There is a Tsunami of Sauvignon Blanc in the Australian marketplace, and an awful lot of what is available gives the grape a bad name. Thin, weedy wines, where vague fruit and harsh acid bifurcate on entry, leaving the fruit wandering about aimlessly, while the acid separately hits the middle of the chest like a liquid heart attack.
Thank goodness for the handful of winemakers who produce exemplary Sauvignon Blanc.
Geoff Weaver is one of that handful, and he has, year in, year out, produced stunning Sauvignon Blanc from his vineyard at Lenswood in the Adelaide Hills.
In the early 1980s (while still making wine for Orlando and then Hardy Wine Companies – how times have changed since then!), having recognised the potential of Lenswood, with its modest soils, various aspects and long cool ripening seasons, Geoff established his vineyard there, which today runs to approximately 11 hectares of well-established, unirrigated, low cropping vines. The major plantings are Sauvignon Blanc, Chardonnay, Riesling and Pinot Noir. Geoff’s first vintage from the vineyard was released in 1985.
It is a truism in wine that you can’t make a good one unless the climate, the geography and the variety are happily married. Sauvignon Blanc and Lenswood are a case in point. The Joker in the pack is the weather, and vintage 2011 for Lenswood was not propitious.
For Geoff Weaver, the weather dictated only one wine would be made, and then only with skill and patience: a Sauvignon Blanc, sporting the usual intensity, purity, freshness and drive that typifies Geoff Weaver’s wines, carefully retrieved from an otherwise disastrous vintage.
My tasting notes for Geoff Weaver Lenswood Sauvignon Blanc 2011: a bright, pale colour with a light gold rim and green facets; the nose hints at tropical fruits, but is at the same time restrained, the palate intense and long with zesty gooseberry fruit, suggestions of crisp pear, and extraordinary length with succulent, seamless acidity as fresh as a cool mountain stream on a hot summer’s day. Overall, an impressive wine, and this from a very difficult vintage. The alcohol is a mere 11.5% (a legacy of the vintage). Highly recommended, and I can’t wait to see the 2012.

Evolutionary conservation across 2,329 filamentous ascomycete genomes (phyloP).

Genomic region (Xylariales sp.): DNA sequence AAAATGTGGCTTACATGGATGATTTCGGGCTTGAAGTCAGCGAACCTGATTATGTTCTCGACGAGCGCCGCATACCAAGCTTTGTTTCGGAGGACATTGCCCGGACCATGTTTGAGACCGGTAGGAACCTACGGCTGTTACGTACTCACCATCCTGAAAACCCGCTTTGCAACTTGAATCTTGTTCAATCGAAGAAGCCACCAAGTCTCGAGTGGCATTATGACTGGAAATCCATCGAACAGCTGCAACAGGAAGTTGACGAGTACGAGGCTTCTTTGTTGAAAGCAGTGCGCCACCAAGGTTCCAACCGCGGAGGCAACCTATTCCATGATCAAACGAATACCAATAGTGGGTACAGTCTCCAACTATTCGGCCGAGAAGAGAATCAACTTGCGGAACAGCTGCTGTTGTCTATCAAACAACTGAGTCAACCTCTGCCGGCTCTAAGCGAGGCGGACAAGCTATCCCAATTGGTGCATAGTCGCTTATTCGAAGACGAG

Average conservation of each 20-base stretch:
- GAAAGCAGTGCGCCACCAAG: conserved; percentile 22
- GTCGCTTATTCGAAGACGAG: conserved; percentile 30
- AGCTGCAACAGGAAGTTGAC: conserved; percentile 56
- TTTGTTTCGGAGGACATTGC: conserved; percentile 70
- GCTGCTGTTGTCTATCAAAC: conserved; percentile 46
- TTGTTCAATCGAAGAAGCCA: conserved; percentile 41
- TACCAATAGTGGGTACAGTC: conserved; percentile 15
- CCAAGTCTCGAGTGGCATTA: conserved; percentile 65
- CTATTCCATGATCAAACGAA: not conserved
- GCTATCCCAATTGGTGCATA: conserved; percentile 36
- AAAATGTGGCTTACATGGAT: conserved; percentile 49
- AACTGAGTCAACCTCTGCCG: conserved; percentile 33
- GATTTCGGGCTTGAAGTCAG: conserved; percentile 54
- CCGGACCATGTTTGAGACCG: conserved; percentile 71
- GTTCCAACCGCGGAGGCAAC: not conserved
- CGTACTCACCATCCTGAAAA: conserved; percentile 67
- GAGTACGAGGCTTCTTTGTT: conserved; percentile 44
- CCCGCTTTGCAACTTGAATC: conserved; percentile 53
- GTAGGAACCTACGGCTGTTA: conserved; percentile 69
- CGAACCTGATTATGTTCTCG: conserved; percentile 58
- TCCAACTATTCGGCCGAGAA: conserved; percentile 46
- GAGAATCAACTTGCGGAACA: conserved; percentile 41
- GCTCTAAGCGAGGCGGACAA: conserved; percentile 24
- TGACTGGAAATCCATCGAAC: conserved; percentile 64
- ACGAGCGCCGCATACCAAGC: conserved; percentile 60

While on the subject, Geoff also makes one if my favourite Australian Chardonnays. Fine, elegant and age worthy, always. None made in 2011, but the current release, Geoff Weaver Lenswood Chardonnay 2010 is right on the money: light straw with some gold; the nose promises some power, some honeydew melon and cashew. The palate delivers, and is concentrated, very long with subtle nuances of sweet oak, meal and honeydew melon. Here is power but also balance, freshness and promise. The wine is closed with a Stelvin cap and will be all the better in 2016 and for a while beyond.
Just because I could, I also tasted Geoff Weaver Lenswood Chardonnay 2005. Powerful and subtle at the same time, complex, spicy, cream and cashew with the slightest hint of Leatherwood. At its peak now but will hold well for a few years yet, with that trademark Weaver acidity holding the wine in superb balance; again under Stelvin closure.
Geoff Weaver wines are distributed in Australia by Cellarhand (www.cellarhand.com.au) whose portfolio is well worth a visit for its breadth and interest. Geoff also sells some wine into Singapore through Cellar Deluxe at 301 Upper Thomson Road, Thomson Plaza, Singapore 574408 (ph 6556 0949).
The man himself has a simple and refreshing attitude to marketing his wines. He doesn’t; he lets the wines do their own talking, on the basis that a happy drinker is your best promoter. For more about Geoff’s wines visit www.geoffweaver.com.au. Geoff also paints and his “Early Morning – Lenswood” (1993) tops the back label of his wines; it shows the yellow and orange colours of his vineyard at dawn during December, and like all of his paintings it is inspired by the natural world and his love of and closeness to it.
As a postscript, every now and again, Geoff produces a “Ferus” Sauvignon Blanc which takes the variety to another level of intensity and complexity; wild yeast, barrel fermentation, and extended lees contact produce extra layers of flavor, complexity and power together with longevity. A wine not to be missed and worth seeking out when available.